By Steven G. MehtaSteve Mehta


Amidst major opposition from the Los Angeles County Bar Association, a resolution that would have asked the Legislature to mandate that parties who enter mediation in civil cases must compenste the mediator and bear the costs of said mediation was withdrawn at Sunday’s session of the Conference of California Bar Associations also known as the Conference of Delegates. 

The Los Angeles County Bar Association (LACBA) Delegation had lobbied extensively against the measure at and before the Conference which was held in San Diego.  According to the Metropolitan News, the chair of the delegation, James W. Gilliam Jr. of Paul Hastings, Janofsky & Walker, had contacted every chair from every bar association in California regarding LACBA’s opposition.

In light of extensive opposition, The Beverly Hills Bar Association withdrew its Resolution 13-04-09. It had put forth a similar resolution last year which was defeated by a majority vote against the recommendation of the conference’s Resolutions Committee.

It is presently unclear as to why the BHBA withdrew its resolution given the fact that the Resolutions Committee recommended approval and a majority of the delegations took a preliminary position in support of the measure.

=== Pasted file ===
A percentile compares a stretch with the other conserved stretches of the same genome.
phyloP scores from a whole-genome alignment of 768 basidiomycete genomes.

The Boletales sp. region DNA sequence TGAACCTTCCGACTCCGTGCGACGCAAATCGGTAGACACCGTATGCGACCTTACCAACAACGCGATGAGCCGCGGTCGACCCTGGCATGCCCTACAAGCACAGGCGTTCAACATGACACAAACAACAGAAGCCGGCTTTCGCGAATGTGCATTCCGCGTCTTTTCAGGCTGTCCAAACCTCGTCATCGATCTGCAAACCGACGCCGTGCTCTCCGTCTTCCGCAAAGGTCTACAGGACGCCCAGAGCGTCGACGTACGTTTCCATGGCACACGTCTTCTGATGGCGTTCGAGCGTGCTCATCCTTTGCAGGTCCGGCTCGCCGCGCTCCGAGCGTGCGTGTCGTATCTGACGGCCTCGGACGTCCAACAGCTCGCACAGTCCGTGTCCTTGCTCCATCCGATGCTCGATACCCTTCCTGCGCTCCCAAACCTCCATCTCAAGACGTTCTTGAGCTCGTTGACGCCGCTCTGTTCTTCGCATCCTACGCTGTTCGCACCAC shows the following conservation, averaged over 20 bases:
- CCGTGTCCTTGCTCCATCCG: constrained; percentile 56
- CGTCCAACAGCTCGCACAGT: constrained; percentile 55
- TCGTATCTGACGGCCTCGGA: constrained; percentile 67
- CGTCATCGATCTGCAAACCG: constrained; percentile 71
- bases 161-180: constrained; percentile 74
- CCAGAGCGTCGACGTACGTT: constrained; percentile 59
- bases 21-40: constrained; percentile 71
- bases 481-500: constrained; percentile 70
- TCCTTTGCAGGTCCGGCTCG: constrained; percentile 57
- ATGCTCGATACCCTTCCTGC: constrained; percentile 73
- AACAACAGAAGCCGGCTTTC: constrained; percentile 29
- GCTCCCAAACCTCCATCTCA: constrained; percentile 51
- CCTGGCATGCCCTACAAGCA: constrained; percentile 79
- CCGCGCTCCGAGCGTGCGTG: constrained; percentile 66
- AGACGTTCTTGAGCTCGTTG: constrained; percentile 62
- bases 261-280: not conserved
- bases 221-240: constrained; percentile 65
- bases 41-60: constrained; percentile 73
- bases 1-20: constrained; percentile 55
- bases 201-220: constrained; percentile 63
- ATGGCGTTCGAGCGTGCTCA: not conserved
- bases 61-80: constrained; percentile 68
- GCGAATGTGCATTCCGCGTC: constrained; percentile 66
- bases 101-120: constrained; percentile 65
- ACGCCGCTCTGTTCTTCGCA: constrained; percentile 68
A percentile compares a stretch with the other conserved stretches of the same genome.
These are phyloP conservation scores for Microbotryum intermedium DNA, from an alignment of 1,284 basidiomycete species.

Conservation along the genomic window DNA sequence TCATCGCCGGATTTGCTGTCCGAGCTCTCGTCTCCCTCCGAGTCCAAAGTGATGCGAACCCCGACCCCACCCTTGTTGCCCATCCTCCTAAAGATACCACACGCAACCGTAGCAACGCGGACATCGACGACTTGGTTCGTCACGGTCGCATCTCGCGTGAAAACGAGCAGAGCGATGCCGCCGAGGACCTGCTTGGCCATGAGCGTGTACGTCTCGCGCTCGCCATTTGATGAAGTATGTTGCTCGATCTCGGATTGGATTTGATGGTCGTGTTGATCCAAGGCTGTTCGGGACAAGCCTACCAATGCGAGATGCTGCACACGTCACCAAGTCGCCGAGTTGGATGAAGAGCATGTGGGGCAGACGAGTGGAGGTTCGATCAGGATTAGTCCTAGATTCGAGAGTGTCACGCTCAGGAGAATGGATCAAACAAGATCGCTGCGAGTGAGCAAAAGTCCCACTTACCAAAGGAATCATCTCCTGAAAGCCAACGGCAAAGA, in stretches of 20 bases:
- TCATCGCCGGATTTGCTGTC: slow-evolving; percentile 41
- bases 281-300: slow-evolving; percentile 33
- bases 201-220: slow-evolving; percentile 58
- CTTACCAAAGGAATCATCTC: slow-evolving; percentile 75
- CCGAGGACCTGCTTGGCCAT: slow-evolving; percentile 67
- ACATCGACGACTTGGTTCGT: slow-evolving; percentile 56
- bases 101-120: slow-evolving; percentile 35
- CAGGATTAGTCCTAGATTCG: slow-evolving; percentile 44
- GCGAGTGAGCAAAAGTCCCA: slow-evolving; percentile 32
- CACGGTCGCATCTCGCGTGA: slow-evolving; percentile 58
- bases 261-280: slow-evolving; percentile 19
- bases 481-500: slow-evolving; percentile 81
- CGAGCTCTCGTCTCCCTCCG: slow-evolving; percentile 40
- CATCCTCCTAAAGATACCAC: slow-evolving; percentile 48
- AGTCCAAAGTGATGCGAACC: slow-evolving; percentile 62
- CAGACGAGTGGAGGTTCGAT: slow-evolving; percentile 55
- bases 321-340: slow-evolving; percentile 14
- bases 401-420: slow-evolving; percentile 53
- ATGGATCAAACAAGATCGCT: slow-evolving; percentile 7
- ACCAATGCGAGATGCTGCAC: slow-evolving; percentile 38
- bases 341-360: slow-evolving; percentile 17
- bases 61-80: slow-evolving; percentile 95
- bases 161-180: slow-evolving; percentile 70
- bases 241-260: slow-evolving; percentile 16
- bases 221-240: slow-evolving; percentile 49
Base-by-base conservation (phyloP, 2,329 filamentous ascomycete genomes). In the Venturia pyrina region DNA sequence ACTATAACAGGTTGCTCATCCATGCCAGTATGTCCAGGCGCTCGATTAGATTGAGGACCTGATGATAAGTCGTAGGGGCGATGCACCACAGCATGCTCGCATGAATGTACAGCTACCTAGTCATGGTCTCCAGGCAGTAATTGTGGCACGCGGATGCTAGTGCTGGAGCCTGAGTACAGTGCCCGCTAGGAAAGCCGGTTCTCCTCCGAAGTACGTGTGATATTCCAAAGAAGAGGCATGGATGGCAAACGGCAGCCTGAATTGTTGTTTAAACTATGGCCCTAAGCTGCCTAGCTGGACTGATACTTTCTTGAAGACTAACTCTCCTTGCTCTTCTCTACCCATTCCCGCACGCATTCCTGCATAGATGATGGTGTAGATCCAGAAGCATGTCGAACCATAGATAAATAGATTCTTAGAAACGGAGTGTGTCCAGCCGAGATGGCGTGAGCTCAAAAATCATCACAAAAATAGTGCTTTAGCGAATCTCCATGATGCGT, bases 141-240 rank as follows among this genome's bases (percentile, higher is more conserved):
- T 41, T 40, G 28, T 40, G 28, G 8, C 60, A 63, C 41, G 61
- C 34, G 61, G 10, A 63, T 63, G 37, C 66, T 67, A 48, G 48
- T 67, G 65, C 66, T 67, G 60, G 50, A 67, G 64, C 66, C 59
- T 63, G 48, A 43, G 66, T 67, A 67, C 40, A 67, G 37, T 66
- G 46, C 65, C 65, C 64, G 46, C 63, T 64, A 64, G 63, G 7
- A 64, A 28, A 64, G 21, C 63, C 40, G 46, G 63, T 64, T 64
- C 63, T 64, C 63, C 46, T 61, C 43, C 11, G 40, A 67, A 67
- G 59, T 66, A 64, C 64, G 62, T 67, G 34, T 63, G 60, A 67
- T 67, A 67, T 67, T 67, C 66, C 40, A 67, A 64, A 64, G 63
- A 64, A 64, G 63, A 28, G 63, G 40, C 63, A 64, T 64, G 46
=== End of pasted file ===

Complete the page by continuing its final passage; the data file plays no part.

Currently under Los Angeles Superior Court’s current court mediation program, most of the cases handled by the court go to mediation.   In those cases, the parties do not have to pay for mediation services but can choose to do so to gain an additional choice of mediators.   Under California law, a court can only order a case to mediation if the value of the case is less than  $50,000.  In all other cases, the parties must volunteer to go to mediation.  In Los Angeles, such an election is made on a form filed with the court as part of the case management conference. 

As with last year’s proposed resolution, the measure included language requiring the parties who voluntarily stipulate to mediation to bear the costs of that proceeding.

The measure would have allowed indigent persons to seek a waiver of the fee. 

This issue has had considerable exposure in Los Angeles and has been the subject of significant heated debates regarding this issue.  It is obvious with the withdrawal of this resolution, that this issue will continue to be a hotbed of legal debate for the near future.